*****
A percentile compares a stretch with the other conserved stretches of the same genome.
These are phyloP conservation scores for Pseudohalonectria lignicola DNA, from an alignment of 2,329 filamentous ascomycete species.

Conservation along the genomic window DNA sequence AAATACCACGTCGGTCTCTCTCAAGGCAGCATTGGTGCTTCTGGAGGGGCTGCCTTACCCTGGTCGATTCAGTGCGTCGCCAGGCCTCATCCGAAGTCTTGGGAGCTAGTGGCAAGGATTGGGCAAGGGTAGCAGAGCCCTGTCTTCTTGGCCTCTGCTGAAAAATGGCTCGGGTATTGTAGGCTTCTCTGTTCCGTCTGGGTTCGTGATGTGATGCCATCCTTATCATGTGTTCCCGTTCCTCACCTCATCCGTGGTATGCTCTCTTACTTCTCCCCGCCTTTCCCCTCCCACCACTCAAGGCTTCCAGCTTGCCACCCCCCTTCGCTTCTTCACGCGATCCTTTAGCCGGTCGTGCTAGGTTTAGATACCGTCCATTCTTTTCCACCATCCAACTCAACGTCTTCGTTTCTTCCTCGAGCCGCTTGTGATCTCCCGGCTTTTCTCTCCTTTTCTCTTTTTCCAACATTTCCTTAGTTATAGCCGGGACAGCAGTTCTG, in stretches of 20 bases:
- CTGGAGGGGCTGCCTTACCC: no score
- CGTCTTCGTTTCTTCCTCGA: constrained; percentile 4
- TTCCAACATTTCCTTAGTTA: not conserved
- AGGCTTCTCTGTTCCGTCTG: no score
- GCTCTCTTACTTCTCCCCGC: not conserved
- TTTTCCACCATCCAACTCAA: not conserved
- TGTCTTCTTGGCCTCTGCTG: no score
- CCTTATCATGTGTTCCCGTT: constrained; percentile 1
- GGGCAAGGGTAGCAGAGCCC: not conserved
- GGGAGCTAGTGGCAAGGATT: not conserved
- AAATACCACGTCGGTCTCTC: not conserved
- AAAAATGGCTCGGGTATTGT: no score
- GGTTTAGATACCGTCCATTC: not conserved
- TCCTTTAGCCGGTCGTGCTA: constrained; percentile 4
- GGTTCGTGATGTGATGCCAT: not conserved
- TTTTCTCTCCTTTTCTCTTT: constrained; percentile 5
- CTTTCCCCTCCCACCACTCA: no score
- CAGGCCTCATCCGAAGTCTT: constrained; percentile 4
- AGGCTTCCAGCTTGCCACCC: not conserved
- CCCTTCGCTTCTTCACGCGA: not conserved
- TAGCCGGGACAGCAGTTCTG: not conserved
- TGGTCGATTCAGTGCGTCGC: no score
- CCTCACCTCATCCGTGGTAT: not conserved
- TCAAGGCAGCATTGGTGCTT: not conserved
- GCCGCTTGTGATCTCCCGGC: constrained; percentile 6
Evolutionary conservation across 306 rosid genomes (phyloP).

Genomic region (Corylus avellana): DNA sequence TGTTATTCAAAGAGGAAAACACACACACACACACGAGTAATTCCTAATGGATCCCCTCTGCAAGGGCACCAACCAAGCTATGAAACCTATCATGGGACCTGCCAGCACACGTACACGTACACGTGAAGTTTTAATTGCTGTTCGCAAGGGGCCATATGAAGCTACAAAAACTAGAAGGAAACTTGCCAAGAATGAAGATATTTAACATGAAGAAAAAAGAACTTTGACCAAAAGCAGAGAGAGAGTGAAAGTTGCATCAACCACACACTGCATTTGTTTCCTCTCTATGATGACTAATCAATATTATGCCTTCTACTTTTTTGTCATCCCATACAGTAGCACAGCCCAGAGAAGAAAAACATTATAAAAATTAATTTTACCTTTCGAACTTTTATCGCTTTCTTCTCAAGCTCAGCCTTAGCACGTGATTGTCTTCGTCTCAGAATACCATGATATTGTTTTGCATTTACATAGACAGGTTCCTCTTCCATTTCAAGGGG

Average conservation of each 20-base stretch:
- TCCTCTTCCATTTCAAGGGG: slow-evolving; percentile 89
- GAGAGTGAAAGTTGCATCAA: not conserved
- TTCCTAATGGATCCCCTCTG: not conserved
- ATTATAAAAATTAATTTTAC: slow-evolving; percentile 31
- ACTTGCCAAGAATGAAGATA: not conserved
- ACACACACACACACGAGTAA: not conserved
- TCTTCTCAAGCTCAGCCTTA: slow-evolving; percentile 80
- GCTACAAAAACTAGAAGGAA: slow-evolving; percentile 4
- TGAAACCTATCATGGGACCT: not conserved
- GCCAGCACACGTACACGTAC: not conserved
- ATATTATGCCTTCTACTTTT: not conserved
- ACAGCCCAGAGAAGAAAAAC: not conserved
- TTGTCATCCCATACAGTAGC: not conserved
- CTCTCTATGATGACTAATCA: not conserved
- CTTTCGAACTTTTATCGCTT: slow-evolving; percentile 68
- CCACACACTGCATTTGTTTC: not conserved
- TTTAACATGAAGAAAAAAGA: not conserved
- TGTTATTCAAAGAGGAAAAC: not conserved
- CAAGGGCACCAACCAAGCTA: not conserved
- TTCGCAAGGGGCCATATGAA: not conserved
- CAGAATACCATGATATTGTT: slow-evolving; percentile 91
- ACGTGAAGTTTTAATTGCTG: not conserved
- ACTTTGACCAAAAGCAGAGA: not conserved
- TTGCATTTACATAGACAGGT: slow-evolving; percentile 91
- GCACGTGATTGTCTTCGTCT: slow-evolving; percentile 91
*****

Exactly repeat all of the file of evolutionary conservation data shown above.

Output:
A percentile compares a stretch with the other conserved stretches of the same genome.
These are phyloP conservation scores for Pseudohalonectria lignicola DNA, from an alignment of 2,329 filamentous ascomycete species.

Conservation along the genomic window DNA sequence AAATACCACGTCGGTCTCTCTCAAGGCAGCATTGGTGCTTCTGGAGGGGCTGCCTTACCCTGGTCGATTCAGTGCGTCGCCAGGCCTCATCCGAAGTCTTGGGAGCTAGTGGCAAGGATTGGGCAAGGGTAGCAGAGCCCTGTCTTCTTGGCCTCTGCTGAAAAATGGCTCGGGTATTGTAGGCTTCTCTGTTCCGTCTGGGTTCGTGATGTGATGCCATCCTTATCATGTGTTCCCGTTCCTCACCTCATCCGTGGTATGCTCTCTTACTTCTCCCCGCCTTTCCCCTCCCACCACTCAAGGCTTCCAGCTTGCCACCCCCCTTCGCTTCTTCACGCGATCCTTTAGCCGGTCGTGCTAGGTTTAGATACCGTCCATTCTTTTCCACCATCCAACTCAACGTCTTCGTTTCTTCCTCGAGCCGCTTGTGATCTCCCGGCTTTTCTCTCCTTTTCTCTTTTTCCAACATTTCCTTAGTTATAGCCGGGACAGCAGTTCTG, in stretches of 20 bases:
- CTGGAGGGGCTGCCTTACCC: no score
- CGTCTTCGTTTCTTCCTCGA: constrained; percentile 4
- TTCCAACATTTCCTTAGTTA: not conserved
- AGGCTTCTCTGTTCCGTCTG: no score
- GCTCTCTTACTTCTCCCCGC: not conserved
- TTTTCCACCATCCAACTCAA: not conserved
- TGTCTTCTTGGCCTCTGCTG: no score
- CCTTATCATGTGTTCCCGTT: constrained; percentile 1
- GGGCAAGGGTAGCAGAGCCC: not conserved
- GGGAGCTAGTGGCAAGGATT: not conserved
- AAATACCACGTCGGTCTCTC: not conserved
- AAAAATGGCTCGGGTATTGT: no score
- GGTTTAGATACCGTCCATTC: not conserved
- TCCTTTAGCCGGTCGTGCTA: constrained; percentile 4
- GGTTCGTGATGTGATGCCAT: not conserved
- TTTTCTCTCCTTTTCTCTTT: constrained; percentile 5
- CTTTCCCCTCCCACCACTCA: no score
- CAGGCCTCATCCGAAGTCTT: constrained; percentile 4
- AGGCTTCCAGCTTGCCACCC: not conserved
- CCCTTCGCTTCTTCACGCGA: not conserved
- TAGCCGGGACAGCAGTTCTG: not conserved
- TGGTCGATTCAGTGCGTCGC: no score
- CCTCACCTCATCCGTGGTAT: not conserved
- TCAAGGCAGCATTGGTGCTT: not conserved
- GCCGCTTGTGATCTCCCGGC: constrained; percentile 6
Evolutionary conservation across 306 rosid genomes (phyloP).

Genomic region (Corylus avellana): DNA sequence TGTTATTCAAAGAGGAAAACACACACACACACACGAGTAATTCCTAATGGATCCCCTCTGCAAGGGCACCAACCAAGCTATGAAACCTATCATGGGACCTGCCAGCACACGTACACGTACACGTGAAGTTTTAATTGCTGTTCGCAAGGGGCCATATGAAGCTACAAAAACTAGAAGGAAACTTGCCAAGAATGAAGATATTTAACATGAAGAAAAAAGAACTTTGACCAAAAGCAGAGAGAGAGTGAAAGTTGCATCAACCACACACTGCATTTGTTTCCTCTCTATGATGACTAATCAATATTATGCCTTCTACTTTTTTGTCATCCCATACAGTAGCACAGCCCAGAGAAGAAAAACATTATAAAAATTAATTTTACCTTTCGAACTTTTATCGCTTTCTTCTCAAGCTCAGCCTTAGCACGTGATTGTCTTCGTCTCAGAATACCATGATATTGTTTTGCATTTACATAGACAGGTTCCTCTTCCATTTCAAGGGG

Average conservation of each 20-base stretch:
- TCCTCTTCCATTTCAAGGGG: slow-evolving; percentile 89
- GAGAGTGAAAGTTGCATCAA: not conserved
- TTCCTAATGGATCCCCTCTG: not conserved
- ATTATAAAAATTAATTTTAC: slow-evolving; percentile 31
- ACTTGCCAAGAATGAAGATA: not conserved
- ACACACACACACACGAGTAA: not conserved
- TCTTCTCAAGCTCAGCCTTA: slow-evolving; percentile 80
- GCTACAAAAACTAGAAGGAA: slow-evolving; percentile 4
- TGAAACCTATCATGGGACCT: not conserved
- GCCAGCACACGTACACGTAC: not conserved
- ATATTATGCCTTCTACTTTT: not conserved
- ACAGCCCAGAGAAGAAAAAC: not conserved
- TTGTCATCCCATACAGTAGC: not conserved
- CTCTCTATGATGACTAATCA: not conserved
- CTTTCGAACTTTTATCGCTT: slow-evolving; percentile 68
- CCACACACTGCATTTGTTTC: not conserved
- TTTAACATGAAGAAAAAAGA: not conserved
- TGTTATTCAAAGAGGAAAAC: not conserved
- CAAGGGCACCAACCAAGCTA: not conserved
- TTCGCAAGGGGCCATATGAA: not conserved
- CAGAATACCATGATATTGTT: slow-evolving; percentile 91
- ACGTGAAGTTTTAATTGCTG: not conserved
- ACTTTGACCAAAAGCAGAGA: not conserved
- TTGCATTTACATAGACAGGT: slow-evolving; percentile 91
- GCACGTGATTGTCTTCGTCT: slow-evolving; percentile 91